Leaf‐cutter ants are a prominent feature in Neotropical ecosystems, but a comprehensive assessment of their effects on ecosystem functions is lacking. We reviewed the literature and used our own recent findings to identify knowledge gaps and develop a framework to quantify the effects of leaf‐cutter ants on ecosystem processes.
Leaf‐cutter ants disturb the soil structure during nest excavation changing soil aeration and temperature. They mix relatively nutrient‐poor soil from deeper layers with the upper organic‐rich layers increasing the heterogeneity of carbon and nutrients within nest soils.
Leaf‐cutter ants account for about 25% of all herbivory in Neotropical forest ecosystems, moving 10%–15% of leaves in their foraging range to their nests. Fungal symbionts transform the fresh, nutrient‐rich vegetative material to produce hyphal nodules to feed the ants. Organic material from roots and arbuscular mycorrhizal fungi enhances carbon and nutrient turnover in nest soils and creates biogeochemical hot spots. Breakdown of organic matter, microbial and ant respiration, and nest waste material decomposition result in increased CO2, CH4, and N2O production, but the build‐up of gases and heat within the nest is mitigated by the tunnel network ventilation system. Nest ventilation dynamics are challenging to measure without bias, and improved sensor systems would likely solve this problem.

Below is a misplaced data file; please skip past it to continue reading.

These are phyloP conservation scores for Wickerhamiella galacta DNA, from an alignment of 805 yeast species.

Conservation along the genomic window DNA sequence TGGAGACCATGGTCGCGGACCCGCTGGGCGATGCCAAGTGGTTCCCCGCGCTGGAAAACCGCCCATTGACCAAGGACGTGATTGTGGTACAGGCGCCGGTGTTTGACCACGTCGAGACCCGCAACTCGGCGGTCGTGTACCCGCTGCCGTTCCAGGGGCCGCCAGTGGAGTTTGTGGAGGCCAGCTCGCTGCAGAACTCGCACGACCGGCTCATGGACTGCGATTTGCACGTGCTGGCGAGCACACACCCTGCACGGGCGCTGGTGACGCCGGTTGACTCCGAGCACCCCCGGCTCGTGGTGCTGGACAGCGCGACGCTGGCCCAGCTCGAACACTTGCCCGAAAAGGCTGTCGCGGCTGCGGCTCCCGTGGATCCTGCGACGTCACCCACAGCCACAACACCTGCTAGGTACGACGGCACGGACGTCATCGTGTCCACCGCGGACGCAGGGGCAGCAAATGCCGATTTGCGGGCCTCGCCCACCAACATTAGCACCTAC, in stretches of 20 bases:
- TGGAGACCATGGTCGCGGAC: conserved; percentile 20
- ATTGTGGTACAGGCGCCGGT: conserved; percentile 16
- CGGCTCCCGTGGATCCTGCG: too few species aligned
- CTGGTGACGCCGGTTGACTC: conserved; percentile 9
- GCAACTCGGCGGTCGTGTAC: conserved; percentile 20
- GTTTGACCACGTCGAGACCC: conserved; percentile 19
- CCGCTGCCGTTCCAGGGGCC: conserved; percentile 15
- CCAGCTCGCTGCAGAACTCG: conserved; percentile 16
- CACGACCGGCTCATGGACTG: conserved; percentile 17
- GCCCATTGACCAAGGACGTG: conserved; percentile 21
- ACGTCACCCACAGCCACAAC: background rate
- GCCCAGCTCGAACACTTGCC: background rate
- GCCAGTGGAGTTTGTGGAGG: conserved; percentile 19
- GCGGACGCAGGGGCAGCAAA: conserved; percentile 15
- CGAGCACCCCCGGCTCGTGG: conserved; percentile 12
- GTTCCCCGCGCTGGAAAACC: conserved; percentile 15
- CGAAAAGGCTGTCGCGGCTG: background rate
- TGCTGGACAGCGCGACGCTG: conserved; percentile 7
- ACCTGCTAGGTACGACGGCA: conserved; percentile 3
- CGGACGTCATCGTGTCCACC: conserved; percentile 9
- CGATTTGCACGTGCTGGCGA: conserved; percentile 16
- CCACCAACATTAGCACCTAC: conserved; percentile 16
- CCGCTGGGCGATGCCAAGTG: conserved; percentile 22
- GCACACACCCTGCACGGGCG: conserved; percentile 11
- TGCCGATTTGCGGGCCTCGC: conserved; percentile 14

Canopy gaps above leaf‐cutter ant nests change the light, wind and temperature regimes, which affects ecosystem processes. Nests differ in density and size depending on colony age, forest type and disturbance level and change over time resulting in spatial and temporal changes of ecosystem processes. These characteristics remain a challenge to evaluate rapidly and non‐destructively.
Addressing the knowledge gaps identified in this synthesis will bring insights into physical and biological processes driving biogeochemical cycles at the nest and ecosystem scale and will improve our understanding of ecosystem biogeochemical heterogeneity and larger scale ecological phenomena.